On a Sesquicentennial, Waiting for the World-to-Come May 22, 2013

In 1844, a religious movement called the Millerites predicted that Jesus would return on October 22nd of that year. The day came to be known as “The Great Disappointment.” Nearly twenty years later, a break-away Millerite founded the Seventh-day Adventist Church. Although they’ve been waiting 150 years, the Adventists still believe the apocalypse is imminent. But they’ve learned their lesson: only God knows the true date.

Rev. Mark Schaefer, instructor and United Methodist Chaplain at American University
David Trim, director of Archives, Statistics, and Research at the Seventh Day Adventist World Headquarters

Rewriting the Story of the Buddha May 22, 2013

These days, most Americans like the Buddha, imagining him as a contemplative, peaceful man who found enlightenment under the Bodhi tree. But just a couple centuries ago, many Westerners saw Buddhists as abhorrent heathens. That all changed in the nineteenth century, when European Enlightenment philosophers recast the Buddha as a model humanist.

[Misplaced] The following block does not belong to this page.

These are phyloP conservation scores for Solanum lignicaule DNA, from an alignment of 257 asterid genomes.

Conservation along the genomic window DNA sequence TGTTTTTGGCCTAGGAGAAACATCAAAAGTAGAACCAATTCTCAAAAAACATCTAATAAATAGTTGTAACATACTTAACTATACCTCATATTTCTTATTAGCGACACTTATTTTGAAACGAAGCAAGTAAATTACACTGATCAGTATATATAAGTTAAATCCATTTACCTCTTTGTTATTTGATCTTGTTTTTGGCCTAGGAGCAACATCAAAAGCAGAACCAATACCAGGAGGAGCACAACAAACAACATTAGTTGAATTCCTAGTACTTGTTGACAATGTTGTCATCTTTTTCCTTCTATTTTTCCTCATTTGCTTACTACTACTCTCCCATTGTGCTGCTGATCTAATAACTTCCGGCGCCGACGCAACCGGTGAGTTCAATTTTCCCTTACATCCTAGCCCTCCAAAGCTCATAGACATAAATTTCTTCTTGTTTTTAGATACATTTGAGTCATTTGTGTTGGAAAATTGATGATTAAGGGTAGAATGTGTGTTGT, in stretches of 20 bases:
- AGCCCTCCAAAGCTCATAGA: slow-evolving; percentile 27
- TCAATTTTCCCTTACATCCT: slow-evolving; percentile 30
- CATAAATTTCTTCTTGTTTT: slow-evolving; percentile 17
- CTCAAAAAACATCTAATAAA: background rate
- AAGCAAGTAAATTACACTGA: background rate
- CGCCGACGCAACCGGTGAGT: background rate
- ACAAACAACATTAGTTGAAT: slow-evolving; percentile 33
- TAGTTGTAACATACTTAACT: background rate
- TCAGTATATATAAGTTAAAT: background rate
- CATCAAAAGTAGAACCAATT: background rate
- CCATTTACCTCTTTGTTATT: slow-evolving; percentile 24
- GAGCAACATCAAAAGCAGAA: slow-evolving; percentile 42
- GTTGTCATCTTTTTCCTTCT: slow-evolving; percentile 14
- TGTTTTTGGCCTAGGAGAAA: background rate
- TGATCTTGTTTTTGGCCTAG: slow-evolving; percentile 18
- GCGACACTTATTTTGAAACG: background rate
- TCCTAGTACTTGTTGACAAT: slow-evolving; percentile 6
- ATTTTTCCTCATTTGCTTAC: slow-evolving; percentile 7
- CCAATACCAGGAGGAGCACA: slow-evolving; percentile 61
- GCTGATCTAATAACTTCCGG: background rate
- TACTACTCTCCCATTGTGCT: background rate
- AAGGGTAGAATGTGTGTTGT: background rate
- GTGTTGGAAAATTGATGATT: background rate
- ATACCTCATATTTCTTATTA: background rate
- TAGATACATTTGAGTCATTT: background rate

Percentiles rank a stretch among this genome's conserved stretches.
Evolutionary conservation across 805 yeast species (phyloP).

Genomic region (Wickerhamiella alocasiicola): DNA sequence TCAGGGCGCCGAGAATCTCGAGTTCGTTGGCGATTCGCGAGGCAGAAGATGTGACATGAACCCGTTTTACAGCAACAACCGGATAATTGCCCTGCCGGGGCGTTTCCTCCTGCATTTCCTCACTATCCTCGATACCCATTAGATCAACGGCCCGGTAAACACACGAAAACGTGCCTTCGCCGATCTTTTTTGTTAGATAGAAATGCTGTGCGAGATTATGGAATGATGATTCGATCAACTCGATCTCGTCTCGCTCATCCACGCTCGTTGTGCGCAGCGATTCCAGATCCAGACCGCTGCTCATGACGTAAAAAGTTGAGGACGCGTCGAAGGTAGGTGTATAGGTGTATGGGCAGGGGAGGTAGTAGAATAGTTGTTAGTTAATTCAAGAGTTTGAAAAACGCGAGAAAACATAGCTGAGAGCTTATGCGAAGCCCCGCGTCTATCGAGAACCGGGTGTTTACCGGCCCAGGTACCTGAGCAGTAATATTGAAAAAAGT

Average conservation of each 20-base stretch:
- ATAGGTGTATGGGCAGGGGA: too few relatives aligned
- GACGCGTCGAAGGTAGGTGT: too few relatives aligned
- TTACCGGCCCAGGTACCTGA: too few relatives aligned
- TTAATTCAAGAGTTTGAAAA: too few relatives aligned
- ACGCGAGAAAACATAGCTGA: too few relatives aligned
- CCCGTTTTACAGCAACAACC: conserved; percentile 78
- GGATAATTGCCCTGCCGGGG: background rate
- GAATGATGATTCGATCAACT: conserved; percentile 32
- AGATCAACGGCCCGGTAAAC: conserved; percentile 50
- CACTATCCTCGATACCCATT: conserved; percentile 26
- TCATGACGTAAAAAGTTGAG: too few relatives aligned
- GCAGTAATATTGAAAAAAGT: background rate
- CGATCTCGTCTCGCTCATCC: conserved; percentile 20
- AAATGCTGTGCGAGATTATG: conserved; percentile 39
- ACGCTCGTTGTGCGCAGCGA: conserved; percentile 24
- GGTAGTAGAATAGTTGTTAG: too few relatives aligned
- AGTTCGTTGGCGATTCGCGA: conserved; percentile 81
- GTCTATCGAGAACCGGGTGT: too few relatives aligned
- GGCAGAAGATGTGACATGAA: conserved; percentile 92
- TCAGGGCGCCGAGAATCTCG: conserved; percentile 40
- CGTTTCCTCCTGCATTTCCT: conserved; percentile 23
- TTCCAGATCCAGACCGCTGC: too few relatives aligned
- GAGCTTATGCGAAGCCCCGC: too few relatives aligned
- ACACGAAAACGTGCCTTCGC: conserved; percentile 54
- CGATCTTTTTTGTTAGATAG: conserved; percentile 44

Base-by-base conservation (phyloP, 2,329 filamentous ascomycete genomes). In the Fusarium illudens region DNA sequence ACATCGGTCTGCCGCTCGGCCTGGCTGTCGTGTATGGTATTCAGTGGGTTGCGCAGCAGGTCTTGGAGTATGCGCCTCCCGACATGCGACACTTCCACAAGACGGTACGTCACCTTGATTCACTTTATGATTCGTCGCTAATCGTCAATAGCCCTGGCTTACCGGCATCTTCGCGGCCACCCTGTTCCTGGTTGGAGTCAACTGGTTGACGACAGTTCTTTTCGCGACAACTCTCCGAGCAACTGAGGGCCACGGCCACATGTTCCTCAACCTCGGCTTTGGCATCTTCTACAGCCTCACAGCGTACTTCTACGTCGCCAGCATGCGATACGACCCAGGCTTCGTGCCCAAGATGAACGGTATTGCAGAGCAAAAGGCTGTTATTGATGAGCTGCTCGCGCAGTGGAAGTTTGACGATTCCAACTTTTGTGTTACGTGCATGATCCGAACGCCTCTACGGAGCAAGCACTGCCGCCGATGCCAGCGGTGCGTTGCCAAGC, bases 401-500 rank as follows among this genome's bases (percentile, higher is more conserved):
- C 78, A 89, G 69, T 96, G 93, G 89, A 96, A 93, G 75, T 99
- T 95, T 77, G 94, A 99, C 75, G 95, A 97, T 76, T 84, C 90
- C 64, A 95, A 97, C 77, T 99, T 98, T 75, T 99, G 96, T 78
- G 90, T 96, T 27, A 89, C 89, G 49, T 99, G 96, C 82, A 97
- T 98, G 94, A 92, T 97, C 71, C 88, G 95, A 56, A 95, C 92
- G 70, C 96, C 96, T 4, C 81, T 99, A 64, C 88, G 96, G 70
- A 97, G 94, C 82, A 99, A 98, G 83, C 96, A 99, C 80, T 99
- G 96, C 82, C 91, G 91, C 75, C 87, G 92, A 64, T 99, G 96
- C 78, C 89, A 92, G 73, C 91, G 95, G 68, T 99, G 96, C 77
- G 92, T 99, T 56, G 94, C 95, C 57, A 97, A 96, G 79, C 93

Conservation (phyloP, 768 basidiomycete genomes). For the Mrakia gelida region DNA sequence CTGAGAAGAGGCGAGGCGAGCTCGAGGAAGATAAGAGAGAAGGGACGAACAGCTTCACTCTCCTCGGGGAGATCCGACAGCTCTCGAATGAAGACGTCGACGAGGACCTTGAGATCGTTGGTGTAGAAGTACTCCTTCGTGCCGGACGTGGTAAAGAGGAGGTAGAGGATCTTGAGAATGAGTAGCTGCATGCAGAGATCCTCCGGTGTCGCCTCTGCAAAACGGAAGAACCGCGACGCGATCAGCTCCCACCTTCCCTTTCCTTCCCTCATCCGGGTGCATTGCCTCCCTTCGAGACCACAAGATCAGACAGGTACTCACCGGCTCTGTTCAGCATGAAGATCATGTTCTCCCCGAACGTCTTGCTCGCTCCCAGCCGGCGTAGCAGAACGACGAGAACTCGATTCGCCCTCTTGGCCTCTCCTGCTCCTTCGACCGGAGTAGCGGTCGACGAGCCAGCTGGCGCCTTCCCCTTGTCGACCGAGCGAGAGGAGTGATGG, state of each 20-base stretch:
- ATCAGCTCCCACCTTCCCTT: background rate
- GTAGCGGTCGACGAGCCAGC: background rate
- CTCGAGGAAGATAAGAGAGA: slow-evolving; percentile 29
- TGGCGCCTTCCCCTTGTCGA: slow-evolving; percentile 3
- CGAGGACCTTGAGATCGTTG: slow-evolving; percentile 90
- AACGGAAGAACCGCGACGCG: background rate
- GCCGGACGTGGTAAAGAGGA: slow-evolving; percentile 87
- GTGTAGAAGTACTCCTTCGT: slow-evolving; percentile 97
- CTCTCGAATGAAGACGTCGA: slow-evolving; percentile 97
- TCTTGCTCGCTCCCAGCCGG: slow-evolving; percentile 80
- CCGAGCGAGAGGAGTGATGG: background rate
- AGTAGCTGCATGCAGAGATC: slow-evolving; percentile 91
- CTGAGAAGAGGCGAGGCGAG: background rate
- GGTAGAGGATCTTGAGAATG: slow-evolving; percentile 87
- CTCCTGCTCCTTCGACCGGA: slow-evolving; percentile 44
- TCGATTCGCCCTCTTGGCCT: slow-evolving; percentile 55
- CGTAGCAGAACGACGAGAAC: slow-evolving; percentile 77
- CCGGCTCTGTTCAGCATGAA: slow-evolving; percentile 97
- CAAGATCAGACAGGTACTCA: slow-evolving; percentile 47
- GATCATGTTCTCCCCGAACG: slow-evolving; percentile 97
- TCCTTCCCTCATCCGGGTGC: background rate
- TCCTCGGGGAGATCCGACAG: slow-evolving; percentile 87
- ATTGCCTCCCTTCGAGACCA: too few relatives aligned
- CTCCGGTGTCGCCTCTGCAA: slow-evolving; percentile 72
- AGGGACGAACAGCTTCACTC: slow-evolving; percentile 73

Donald Lopez, author of From Stone to Flesh: A Short History of the Buddha

ON Interfaith Voices | May 28, 2013 | 12:00 pm

Looking Forward to Jesus’ Second Coming, the Reinvention of the Buddha, and More

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On a Sesquicentennial, Waiting for the World-to-Come May 22, 2013

In 1844, a religious movement called the Millerites predicted that Jesus would return on October 22nd of that year. The day came to be known as “The Great Disappointment.” Nearly twenty years later, a break-away Millerite founded the Seventh-day Adventist Church. Although they’ve been waiting 150 years, the Adventists still believe the apocalypse is imminent. But they’ve learned their lesson: only God knows the true date.

Rev. Mark Schaefer, instructor and United Methodist Chaplain at American University
David Trim, director of Archives, Statistics, and Research at the Seventh Day Adventist World Headquarters

Rewriting the Story of the Buddha May 22, 2013

These days, most Americans like the Buddha, imagining him as a contemplative, peaceful man who found enlightenment under the Bodhi tree. But just a couple centuries ago, many Westerners saw Buddhists as abhorrent heathens. That all changed in the nineteenth century, when European Enlightenment philosophers recast the Buddha as a model humanist.

Donald Lopez, author of From Stone to Flesh: A Short History of the Buddha

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